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Smart Clothes—The Unfulfilled Pledge?
April-June 2011 (vol. 10 no. 2)
pp. 87-89

Inspired by Mark Weiser's 1991 prediction about computers for the 21st century, "they weave themselves into the fabric of everyday life until they are indistinguishable from it," researchers from the MIT Media Lab and Georgia Tech launched the first "e-textiles" in the mid-1990s. Many labels have been created since then—textile motherboard, wearable intelligence, communication textiles, functional and intelligent clothing, e-broidery, sensate liner, and SFIT (Smart Fabrics, Interactive Textile). All of these names suggest a synergy between information and communications technology (ICT) and textiles by using sensing, actuating, communication, and computing facilities to augment the protective and appealing features of textiles. However, despite the efforts and international engagement of the last 10 years, the market penetration of smart textile products remains marginal. Only a few high-volume products assert themselves on the wearable market (for example, chest straps with textile electrodes to measure heart rate during exercise).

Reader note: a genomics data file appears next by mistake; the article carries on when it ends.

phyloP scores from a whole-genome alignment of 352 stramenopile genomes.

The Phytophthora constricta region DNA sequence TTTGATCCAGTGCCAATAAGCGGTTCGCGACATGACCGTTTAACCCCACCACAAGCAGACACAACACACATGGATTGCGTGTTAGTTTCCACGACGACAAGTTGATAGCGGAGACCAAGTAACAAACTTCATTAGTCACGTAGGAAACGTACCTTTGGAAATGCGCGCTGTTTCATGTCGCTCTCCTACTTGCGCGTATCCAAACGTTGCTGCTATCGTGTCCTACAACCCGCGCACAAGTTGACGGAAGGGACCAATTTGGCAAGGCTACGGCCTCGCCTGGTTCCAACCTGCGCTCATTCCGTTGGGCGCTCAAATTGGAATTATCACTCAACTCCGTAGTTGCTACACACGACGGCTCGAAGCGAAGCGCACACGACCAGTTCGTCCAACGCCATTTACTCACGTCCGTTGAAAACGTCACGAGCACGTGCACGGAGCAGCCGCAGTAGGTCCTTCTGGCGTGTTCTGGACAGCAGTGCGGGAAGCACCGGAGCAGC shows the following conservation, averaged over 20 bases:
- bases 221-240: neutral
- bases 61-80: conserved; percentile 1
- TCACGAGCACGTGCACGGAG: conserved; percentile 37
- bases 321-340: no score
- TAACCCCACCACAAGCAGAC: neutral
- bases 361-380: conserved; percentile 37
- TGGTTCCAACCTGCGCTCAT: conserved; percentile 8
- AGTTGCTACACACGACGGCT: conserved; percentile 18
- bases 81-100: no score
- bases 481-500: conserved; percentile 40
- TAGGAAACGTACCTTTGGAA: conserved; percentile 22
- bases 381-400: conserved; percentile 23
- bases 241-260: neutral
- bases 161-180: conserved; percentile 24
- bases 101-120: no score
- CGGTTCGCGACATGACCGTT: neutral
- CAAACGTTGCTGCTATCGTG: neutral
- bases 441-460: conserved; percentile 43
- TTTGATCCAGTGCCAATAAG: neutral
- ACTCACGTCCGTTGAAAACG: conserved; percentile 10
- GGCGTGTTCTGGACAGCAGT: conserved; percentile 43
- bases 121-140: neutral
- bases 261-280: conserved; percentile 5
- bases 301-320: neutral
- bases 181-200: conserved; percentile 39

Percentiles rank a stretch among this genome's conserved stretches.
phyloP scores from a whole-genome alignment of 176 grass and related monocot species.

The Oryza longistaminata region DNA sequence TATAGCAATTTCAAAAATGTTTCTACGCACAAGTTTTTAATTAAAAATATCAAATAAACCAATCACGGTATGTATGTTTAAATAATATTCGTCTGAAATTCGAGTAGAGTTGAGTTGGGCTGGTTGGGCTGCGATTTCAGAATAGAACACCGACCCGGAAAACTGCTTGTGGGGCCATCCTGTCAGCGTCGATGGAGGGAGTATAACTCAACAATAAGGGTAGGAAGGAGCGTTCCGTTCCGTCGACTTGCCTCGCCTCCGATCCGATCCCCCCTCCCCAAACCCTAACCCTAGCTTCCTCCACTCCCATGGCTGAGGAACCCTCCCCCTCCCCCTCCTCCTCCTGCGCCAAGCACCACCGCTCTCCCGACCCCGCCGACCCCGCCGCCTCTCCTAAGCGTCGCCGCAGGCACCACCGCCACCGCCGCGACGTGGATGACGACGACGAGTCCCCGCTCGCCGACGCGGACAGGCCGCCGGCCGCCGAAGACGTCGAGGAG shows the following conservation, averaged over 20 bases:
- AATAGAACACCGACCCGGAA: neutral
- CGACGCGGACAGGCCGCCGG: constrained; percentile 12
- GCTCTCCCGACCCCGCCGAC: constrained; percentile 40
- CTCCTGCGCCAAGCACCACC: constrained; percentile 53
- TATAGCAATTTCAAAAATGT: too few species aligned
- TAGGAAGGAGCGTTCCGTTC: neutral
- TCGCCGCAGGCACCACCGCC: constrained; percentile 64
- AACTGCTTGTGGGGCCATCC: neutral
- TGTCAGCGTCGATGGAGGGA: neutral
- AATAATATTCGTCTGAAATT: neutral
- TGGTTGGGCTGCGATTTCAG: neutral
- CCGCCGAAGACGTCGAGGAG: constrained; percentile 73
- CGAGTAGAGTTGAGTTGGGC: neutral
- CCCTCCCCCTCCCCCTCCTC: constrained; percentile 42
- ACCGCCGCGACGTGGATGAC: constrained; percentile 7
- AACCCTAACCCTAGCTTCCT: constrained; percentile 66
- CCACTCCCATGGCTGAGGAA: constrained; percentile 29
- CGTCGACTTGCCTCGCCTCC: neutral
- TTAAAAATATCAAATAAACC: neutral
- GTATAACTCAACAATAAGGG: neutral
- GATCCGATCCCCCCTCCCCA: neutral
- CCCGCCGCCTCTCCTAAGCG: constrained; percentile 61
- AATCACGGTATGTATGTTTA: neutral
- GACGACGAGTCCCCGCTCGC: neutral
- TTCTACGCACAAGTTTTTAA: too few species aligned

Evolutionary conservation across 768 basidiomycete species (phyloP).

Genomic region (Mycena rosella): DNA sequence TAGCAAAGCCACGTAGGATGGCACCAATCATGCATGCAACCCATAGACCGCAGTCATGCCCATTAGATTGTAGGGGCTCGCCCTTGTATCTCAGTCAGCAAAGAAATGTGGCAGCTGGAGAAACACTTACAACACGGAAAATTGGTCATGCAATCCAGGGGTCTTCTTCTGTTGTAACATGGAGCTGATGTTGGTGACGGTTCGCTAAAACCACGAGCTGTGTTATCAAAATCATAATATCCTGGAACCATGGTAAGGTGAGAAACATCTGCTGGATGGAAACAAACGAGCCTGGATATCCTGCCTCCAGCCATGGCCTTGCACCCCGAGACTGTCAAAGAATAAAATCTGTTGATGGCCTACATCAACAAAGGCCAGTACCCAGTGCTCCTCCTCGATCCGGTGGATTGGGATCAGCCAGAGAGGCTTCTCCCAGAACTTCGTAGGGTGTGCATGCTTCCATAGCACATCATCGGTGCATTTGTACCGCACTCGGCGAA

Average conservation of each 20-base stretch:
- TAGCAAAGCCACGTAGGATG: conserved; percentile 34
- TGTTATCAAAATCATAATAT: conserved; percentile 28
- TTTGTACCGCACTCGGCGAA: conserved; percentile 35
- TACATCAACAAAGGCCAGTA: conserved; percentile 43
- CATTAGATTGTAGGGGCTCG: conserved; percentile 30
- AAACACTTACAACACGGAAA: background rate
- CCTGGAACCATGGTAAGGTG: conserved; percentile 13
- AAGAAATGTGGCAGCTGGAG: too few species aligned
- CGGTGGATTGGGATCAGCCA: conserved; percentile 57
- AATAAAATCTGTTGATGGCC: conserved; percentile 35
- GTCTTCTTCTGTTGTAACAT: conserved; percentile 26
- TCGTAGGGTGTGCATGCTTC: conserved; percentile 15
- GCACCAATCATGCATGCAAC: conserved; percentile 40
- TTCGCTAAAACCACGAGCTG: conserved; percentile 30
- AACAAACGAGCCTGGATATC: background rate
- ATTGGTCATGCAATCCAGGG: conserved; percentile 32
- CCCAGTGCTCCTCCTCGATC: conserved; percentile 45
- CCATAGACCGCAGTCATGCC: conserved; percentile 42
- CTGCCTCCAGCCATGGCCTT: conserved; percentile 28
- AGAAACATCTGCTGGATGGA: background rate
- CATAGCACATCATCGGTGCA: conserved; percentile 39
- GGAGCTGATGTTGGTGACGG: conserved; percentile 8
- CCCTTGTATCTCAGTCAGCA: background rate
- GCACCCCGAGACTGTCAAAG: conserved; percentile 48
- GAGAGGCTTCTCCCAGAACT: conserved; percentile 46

1. C. Zysset et al., "Weaving Integrated Circuits into Textiles," Proc. Int'l Symp. Wearable Computers (ISWC), IEEE CS Press, 2010, p. 1–8.

Index Terms:
smart fabrics, communication textiles, wearable computing, sensors, interactive textiles
Citation:
Gerhard Tröster, "Smart Clothes—The Unfulfilled Pledge?," IEEE Pervasive Computing, vol. 10, no. 2, pp. 87-89, April-June 2011, doi:10.1109/MPRV.2011.32
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